After a week of controversy, Britain’s International Development Minister Priti Patel resigned from the cabinet on Thursday morning over her undisclosed and unauthorised meetings with Israeli politicians when she was vacationing in Israel in August.
Patel’s resignation came after she met Prime Minister Theresa May at at Downing Street.
The Indian-origin politician is said to have apologised in her resignation letter.
The minister said that her actions “fell below the standards of transparency and openness” that she had promoted and advocated.
Patel’s position had become increasingly untenable after it emerged that she had two more meetings with Israeli officials that were not disclosed through the proper procedure.
Patel is alleged to have had a dozen undisclosed meetings with Israelis, including Prime Minister Benjamin Netanyahu.
The 45-year-old was elected as a Conservative MP for Witham in Essex in 2010 and gained prominence in the then David Cameron-led Tory government as his ‘Indian Diaspora Champion’. Her exit from the Cabinet marks an abrupt halt to her the meteoric rise.
Patel was among the most vocal supporters of Brexit and had steered the ‘Vote Leave’ campaign in the lead up to the June 2016 referendum in favour of Britain’s exit from the European Union (EU).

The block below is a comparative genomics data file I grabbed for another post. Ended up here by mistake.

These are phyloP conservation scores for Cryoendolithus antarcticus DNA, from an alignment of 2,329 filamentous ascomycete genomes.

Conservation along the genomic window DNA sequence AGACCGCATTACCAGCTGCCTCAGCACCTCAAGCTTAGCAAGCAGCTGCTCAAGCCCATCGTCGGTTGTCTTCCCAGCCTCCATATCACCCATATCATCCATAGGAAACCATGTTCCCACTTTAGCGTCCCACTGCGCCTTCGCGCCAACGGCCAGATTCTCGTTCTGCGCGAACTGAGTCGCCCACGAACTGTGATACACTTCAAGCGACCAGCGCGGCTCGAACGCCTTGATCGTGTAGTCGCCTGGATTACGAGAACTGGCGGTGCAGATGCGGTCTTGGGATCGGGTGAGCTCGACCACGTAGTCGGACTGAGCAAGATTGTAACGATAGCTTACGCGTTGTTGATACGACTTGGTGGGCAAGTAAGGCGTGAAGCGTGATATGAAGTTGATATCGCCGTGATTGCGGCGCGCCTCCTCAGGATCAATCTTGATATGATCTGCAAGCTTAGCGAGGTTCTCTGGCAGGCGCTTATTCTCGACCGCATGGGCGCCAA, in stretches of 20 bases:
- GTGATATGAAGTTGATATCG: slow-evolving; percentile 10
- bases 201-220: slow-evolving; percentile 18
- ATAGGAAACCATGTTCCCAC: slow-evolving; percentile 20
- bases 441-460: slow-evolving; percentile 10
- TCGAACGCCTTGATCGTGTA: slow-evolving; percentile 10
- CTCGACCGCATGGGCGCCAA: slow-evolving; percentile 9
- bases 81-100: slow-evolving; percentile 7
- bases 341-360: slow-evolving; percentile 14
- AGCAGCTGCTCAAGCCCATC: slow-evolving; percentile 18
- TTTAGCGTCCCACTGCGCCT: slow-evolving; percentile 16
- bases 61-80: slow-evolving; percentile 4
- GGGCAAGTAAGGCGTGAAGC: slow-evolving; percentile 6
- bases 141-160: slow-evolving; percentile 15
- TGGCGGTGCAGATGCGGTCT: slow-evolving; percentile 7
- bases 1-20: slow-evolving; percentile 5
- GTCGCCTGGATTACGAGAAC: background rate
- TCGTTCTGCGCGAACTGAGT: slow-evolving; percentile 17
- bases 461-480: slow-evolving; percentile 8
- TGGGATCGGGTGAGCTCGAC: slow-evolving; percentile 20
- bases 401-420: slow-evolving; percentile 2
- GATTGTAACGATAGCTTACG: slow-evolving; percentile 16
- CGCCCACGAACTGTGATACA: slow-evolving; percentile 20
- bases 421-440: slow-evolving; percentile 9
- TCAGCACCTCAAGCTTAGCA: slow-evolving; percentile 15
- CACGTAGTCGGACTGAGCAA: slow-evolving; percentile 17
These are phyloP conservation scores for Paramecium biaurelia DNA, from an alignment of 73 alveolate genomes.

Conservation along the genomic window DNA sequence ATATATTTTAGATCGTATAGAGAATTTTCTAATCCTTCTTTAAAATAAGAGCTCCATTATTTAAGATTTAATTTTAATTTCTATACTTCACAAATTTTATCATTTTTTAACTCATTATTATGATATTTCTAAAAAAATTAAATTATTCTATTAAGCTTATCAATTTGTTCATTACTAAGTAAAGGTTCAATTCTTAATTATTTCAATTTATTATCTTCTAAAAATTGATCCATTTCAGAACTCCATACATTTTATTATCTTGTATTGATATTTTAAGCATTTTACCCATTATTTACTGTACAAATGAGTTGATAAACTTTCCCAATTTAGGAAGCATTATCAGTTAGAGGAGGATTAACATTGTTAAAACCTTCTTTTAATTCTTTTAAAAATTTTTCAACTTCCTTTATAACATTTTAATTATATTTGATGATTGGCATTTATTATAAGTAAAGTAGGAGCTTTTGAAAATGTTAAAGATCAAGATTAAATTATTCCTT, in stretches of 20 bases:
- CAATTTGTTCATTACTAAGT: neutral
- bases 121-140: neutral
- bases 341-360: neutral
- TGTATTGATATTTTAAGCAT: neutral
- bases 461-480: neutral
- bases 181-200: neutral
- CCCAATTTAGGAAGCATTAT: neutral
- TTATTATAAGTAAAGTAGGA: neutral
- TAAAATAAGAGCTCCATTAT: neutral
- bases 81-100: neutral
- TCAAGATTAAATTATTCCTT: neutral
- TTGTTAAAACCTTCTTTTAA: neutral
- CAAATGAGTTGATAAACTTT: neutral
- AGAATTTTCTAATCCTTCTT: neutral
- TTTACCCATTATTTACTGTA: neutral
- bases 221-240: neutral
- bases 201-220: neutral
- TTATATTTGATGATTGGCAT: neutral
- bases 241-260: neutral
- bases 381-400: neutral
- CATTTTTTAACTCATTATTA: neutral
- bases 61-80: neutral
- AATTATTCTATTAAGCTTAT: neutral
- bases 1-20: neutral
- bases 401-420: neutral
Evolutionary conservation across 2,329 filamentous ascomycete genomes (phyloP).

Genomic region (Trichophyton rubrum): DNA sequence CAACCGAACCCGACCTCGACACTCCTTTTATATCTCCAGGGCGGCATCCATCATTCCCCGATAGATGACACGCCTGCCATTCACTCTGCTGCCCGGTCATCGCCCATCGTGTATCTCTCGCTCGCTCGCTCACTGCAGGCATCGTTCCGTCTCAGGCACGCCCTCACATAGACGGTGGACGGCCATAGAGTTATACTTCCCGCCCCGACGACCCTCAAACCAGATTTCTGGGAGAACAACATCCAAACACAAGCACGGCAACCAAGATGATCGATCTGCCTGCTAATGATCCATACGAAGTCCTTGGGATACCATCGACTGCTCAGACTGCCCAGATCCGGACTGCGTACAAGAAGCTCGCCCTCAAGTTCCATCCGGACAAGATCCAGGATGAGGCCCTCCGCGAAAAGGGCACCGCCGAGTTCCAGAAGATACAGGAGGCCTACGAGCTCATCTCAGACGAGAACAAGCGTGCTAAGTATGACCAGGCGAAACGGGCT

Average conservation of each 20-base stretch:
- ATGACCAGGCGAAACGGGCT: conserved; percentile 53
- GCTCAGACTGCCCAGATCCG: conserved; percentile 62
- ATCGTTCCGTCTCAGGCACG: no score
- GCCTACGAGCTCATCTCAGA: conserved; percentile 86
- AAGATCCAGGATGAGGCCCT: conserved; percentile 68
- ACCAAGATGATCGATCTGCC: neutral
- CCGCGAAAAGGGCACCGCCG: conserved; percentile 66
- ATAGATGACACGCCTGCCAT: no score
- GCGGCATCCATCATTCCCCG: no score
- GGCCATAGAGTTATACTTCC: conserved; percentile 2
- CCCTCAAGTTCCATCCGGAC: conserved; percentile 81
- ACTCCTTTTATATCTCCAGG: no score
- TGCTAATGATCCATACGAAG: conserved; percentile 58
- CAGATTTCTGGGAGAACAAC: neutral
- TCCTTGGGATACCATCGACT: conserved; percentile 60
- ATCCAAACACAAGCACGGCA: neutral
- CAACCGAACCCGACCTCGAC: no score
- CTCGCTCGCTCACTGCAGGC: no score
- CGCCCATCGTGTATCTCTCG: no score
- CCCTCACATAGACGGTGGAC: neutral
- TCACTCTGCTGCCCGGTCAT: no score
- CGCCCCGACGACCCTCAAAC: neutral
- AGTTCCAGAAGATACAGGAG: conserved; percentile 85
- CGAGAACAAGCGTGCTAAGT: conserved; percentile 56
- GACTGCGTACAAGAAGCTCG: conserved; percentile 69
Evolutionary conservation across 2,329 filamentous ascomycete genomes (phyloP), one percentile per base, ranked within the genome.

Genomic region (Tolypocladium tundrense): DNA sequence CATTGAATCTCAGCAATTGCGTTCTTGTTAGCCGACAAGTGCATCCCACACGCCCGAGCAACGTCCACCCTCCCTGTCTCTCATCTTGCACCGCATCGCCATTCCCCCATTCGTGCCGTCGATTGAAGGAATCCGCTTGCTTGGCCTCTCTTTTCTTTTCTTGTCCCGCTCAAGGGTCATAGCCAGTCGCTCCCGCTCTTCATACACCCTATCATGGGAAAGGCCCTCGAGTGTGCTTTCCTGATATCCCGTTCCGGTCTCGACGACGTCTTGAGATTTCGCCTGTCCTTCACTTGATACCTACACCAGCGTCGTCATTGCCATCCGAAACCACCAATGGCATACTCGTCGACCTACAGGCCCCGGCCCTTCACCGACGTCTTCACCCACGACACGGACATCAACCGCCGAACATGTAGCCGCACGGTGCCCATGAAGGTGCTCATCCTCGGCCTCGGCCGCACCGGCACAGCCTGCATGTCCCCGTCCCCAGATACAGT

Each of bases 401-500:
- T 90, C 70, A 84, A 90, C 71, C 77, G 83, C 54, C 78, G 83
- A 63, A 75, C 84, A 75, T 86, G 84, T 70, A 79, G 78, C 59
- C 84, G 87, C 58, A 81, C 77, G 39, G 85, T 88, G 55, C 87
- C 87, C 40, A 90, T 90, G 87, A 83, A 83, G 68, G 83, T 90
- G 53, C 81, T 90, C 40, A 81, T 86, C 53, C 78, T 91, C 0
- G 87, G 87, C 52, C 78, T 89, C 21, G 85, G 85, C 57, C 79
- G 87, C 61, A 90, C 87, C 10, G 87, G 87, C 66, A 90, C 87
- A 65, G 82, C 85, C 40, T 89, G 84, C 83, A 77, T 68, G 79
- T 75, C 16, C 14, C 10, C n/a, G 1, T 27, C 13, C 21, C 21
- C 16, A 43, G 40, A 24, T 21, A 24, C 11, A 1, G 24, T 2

Patel expected the storm around her undisclosed meetings in Israel to die down after a formal apology before she flew out to Africa for an official tour of Uganda and Ethiopia on Wednesday. But she was unable to attend any of the scheduled meetings as she was ordered to abandon the visit and fly back to London today “at the request of the prime minister”.
Earlier this week, Downing Street had said that May had accepted Patel’s apology over a series of meetings while she was on holiday in Israel in August without reporting them to the Foreign Office.
But new revelations of further meetings with Israeli officials following that visit had made Patel’s position within the Cabinet very precarious.
It is understood that she met Israel’s public security minister Gilad Erdan in the UK Parliament complex in early September and an Israeli foreign ministry official Yuval Rotem in New York later that month.
The British premier was reportedly told about the unreported New York meeting during Patel’s apology conversation at Downing Street on Monday but only learned about her unreported meeting with Erdan after the talks.
Ministers are required to tell the UK Foreign Office when they are conducting official business overseas, but it emerged that British diplomats in Israel were not informed about any of Patel’s meetings, which included a meeting with Netanyahu and other political figures as well as charity organisations.
Opposition parties had been calling for Patel’s resignation as minister in charge of DfID and the country’s aid budget if it emerged that she had breached the ministerial code of conduct and failed to follow established protocol.
In her apology statement on Monday, Patel had attributed the unreported meetings to “enthusiasm”.
“In hindsight, I can see how my enthusiasm to engage in this way could be misread, and how meetings were set up and reported in a way which did not accord with the usual procedures. I am sorry for this and I apologise for it,” she said.
(With inputs from PTI)